No, having kids at your wedding probably won’t be the smoothest of experiences. There may be a few accidents, but it definitely won’t be the end of the world.

It Shows You’re Considerate

Weddings aren’t just expensive for the couple getting married; guests have to shell out money on clothes, travel, drinks (if you have a cash bar) and obviously the gift. Ask them not to bring their child and you’re looking at, at least, another £30 for a child minder for the evening. Just think: if you’ve been invited to 4 weddings a year, that’s 4 wedding gifts at an average of spend of about £50. Add on to that at least £30 for a child minder and you’re talking a whole lot of cash!

Make Allowing Children at Your Wedding Work for You

Listen, children at a wedding does not have to be a nightmare. Here are four ways to make it work for you:

  1. Plan, plan, plan
    Don’t leave it to the last minute to say if kids are allowed. Tell your guests at the time of inviting them so they have time to save up for a childminder (if necessary) or prepare their child by discussing the upcoming event and setting ground rules about the type of behaviour they expect on the day.
  2. Talk to the parents
    Ask your friends with kids what they would want. Determine if the majority of your guests would want their kids to accompany them or if they’d prefer a night to themselves. Also, discuss coping strategies and if they think their children will sit still. Parents will often be the first to tell you if their little darlings can be tamed.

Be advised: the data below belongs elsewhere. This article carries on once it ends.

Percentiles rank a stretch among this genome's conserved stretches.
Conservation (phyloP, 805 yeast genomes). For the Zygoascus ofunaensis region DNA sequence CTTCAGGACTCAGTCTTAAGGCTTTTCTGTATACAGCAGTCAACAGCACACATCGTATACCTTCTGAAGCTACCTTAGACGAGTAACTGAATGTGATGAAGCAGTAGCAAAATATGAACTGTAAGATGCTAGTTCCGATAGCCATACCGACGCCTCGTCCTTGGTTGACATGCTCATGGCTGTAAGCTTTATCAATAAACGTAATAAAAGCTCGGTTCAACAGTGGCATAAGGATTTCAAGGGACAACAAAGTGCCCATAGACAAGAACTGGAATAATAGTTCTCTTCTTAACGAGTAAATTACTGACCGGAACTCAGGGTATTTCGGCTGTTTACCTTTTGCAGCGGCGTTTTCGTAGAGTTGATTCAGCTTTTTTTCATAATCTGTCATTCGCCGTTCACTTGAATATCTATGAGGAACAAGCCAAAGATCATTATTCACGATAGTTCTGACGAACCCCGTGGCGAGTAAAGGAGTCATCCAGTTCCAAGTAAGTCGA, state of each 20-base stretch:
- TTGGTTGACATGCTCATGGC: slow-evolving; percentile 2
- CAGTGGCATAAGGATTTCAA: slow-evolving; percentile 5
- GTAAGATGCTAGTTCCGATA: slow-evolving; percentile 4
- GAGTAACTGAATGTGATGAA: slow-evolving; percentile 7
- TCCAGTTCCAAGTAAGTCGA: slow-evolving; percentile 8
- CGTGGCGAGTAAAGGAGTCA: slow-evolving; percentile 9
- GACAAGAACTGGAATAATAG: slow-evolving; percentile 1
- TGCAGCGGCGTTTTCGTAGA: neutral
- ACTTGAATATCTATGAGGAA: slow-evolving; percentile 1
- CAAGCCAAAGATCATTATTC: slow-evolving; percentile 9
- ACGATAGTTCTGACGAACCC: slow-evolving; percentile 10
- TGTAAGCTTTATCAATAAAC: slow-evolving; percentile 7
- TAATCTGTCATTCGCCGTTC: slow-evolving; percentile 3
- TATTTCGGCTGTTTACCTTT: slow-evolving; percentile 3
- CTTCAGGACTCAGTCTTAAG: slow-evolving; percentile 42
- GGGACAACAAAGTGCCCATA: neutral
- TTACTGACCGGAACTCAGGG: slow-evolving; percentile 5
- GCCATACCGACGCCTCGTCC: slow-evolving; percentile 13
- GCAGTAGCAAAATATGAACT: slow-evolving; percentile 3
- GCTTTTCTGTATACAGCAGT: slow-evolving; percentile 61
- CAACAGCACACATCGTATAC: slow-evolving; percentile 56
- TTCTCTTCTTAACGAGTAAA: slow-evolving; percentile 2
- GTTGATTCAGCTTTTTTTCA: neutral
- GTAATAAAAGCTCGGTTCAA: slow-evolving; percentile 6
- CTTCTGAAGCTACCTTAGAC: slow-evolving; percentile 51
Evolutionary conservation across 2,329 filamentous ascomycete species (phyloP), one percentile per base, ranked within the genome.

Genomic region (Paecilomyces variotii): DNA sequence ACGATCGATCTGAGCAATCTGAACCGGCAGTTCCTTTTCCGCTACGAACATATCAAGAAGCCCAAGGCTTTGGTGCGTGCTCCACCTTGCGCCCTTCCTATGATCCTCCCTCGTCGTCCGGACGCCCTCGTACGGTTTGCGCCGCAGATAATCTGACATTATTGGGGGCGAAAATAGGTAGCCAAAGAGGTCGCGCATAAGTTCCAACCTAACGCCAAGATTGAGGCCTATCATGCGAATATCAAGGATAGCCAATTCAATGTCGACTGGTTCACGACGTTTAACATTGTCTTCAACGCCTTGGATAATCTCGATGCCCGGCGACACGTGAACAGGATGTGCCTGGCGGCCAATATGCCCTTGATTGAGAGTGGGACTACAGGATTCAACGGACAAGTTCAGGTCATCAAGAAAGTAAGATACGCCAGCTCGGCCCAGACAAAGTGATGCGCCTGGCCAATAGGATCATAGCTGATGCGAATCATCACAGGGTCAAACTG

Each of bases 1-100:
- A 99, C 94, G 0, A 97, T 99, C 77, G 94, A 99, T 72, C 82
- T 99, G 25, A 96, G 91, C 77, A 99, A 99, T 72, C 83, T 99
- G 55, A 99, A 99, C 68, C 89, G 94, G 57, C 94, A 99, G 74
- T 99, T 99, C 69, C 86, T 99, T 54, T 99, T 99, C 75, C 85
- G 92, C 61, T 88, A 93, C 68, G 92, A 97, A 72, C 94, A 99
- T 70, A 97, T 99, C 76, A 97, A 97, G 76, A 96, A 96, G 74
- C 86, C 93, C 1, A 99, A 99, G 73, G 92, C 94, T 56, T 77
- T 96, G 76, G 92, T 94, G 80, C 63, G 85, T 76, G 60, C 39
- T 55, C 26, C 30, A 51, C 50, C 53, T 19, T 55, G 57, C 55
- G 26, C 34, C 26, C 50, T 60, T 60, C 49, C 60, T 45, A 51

3. Make it comfortable
    Accommodate the children at your wedding and make the experience positive for them. Hire a wedding creche service during the ceremony to keep kids entertained in a separate room or outside. Alternatively, ask families to sit in the back and explain that if they need to pop out to allow their children to let off some steam, they can. At the reception, seat families with children together at one or two tables large enough to accommodate them. This allows the kids to keep one another company whilst giving the parents the opportunity for adult conversation. Also consider providing colouring packs and activities for the children to do during the reception, too.